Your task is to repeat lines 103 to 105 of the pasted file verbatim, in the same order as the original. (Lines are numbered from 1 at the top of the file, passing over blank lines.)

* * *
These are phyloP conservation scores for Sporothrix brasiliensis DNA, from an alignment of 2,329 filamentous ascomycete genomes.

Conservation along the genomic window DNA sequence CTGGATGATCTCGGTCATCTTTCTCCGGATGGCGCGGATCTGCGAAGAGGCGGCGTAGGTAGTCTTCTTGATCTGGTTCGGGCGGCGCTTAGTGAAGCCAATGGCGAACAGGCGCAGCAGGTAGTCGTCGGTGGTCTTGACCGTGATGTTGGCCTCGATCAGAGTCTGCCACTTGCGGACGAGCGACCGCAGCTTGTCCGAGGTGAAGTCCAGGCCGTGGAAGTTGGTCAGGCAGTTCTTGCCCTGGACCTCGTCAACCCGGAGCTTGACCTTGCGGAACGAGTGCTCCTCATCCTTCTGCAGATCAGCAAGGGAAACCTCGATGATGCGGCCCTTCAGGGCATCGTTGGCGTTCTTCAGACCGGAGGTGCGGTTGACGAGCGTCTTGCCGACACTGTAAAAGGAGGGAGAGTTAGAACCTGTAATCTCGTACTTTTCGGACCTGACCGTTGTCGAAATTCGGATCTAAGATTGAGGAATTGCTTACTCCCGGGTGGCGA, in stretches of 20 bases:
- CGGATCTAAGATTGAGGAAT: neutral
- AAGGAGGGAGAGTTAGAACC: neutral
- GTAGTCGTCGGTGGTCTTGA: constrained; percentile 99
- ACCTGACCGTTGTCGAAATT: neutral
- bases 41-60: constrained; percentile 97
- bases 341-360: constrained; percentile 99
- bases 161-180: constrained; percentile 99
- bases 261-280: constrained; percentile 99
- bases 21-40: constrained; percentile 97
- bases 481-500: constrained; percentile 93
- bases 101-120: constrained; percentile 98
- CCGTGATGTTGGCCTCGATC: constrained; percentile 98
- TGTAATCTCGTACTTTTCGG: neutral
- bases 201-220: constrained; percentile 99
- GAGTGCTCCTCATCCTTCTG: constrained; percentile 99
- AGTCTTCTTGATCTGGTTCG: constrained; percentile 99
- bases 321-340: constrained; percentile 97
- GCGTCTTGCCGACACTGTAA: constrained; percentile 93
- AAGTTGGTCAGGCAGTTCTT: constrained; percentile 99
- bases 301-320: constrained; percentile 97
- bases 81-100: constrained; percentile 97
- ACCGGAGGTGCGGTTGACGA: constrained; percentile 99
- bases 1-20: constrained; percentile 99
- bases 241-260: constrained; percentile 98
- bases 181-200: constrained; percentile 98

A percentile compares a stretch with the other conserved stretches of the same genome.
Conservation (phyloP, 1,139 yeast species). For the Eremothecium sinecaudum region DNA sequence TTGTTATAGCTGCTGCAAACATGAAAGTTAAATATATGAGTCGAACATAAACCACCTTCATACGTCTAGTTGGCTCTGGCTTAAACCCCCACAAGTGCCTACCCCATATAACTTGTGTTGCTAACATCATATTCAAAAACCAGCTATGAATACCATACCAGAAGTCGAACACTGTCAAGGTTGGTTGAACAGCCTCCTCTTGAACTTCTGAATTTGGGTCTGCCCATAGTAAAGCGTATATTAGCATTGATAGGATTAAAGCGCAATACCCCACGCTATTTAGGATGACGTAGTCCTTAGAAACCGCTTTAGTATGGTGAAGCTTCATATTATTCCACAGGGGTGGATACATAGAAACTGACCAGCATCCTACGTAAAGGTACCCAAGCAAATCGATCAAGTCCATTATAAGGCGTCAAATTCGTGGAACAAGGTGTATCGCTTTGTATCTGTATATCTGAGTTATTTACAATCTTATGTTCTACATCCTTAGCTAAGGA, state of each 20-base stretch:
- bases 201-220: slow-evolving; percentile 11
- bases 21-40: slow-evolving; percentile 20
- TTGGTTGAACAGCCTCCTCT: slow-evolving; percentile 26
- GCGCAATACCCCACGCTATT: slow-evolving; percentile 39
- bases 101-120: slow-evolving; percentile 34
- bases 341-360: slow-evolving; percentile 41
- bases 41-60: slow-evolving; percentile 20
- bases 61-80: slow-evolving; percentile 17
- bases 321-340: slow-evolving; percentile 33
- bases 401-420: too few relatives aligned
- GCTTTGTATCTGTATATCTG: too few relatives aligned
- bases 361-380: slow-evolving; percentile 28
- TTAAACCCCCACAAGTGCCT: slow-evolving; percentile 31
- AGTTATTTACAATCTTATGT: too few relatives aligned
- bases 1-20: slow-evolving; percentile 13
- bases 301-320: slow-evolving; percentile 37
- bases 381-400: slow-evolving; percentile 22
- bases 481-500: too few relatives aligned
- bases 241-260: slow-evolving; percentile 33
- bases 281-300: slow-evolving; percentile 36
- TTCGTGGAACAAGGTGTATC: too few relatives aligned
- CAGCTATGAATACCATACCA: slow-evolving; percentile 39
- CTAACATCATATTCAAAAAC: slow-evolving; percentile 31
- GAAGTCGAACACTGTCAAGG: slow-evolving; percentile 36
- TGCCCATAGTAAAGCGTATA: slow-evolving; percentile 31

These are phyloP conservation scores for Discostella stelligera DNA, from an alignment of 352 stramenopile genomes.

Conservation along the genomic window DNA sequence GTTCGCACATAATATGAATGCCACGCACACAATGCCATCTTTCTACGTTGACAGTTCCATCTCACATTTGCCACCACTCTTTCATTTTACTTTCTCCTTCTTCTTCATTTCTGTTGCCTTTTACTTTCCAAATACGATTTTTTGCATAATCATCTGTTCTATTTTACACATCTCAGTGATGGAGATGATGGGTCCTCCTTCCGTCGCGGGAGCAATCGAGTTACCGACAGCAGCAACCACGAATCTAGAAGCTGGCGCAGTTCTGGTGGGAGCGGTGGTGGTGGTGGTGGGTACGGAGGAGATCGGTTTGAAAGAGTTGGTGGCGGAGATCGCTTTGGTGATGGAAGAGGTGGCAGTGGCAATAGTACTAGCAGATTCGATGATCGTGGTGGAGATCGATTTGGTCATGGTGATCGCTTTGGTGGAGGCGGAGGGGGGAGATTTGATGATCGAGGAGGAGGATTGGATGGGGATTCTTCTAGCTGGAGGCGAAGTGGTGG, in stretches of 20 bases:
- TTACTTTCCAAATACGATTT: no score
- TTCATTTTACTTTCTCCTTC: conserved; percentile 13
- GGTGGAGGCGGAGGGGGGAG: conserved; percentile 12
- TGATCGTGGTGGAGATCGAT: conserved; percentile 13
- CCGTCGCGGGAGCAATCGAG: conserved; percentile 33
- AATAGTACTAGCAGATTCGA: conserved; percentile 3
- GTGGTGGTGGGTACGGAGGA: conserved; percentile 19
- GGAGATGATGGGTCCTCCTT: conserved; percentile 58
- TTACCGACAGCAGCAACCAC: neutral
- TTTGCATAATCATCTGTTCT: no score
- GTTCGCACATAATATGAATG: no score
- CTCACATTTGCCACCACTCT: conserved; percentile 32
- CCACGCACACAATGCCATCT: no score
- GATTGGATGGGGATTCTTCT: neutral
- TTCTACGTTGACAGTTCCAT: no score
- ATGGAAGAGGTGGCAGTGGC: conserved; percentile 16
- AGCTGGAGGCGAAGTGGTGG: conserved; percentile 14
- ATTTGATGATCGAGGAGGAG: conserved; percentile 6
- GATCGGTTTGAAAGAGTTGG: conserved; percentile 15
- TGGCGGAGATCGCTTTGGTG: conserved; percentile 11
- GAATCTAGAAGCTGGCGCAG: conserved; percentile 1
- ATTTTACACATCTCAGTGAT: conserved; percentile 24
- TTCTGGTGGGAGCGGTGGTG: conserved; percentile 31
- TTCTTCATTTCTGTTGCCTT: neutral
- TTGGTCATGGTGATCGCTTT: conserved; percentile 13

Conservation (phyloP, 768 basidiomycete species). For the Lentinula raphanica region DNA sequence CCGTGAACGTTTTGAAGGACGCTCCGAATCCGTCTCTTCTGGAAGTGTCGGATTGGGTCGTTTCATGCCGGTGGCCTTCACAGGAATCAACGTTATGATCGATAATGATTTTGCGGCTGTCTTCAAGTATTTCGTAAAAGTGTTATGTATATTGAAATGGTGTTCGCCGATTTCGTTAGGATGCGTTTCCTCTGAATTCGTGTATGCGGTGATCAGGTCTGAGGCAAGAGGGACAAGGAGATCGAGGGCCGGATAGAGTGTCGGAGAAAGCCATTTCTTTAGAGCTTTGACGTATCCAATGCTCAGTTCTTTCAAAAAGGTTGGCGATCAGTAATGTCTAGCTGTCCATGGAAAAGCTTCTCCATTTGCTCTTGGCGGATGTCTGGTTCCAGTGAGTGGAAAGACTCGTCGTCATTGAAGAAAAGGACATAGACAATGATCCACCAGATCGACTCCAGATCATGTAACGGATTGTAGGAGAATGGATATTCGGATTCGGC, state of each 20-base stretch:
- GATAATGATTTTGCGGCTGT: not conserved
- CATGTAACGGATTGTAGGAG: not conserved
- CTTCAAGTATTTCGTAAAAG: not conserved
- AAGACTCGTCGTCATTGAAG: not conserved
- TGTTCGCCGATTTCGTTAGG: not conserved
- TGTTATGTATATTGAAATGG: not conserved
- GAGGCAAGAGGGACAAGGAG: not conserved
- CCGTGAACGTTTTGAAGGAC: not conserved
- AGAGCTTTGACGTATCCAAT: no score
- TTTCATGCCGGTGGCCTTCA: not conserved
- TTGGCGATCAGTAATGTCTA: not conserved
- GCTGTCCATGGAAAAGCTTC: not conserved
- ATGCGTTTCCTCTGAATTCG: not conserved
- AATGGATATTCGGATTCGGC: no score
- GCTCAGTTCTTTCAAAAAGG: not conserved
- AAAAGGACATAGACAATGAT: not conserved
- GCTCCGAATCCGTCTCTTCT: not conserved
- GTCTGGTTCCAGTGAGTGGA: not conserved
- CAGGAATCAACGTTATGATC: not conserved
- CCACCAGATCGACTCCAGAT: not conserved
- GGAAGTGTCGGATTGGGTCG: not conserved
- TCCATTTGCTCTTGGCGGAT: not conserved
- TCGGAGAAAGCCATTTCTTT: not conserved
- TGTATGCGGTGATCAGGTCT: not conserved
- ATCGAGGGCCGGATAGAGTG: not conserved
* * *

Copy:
- GGAAGTGTCGGATTGGGTCG: not conserved
- TCCATTTGCTCTTGGCGGAT: not conserved
- TCGGAGAAAGCCATTTCTTT: not conserved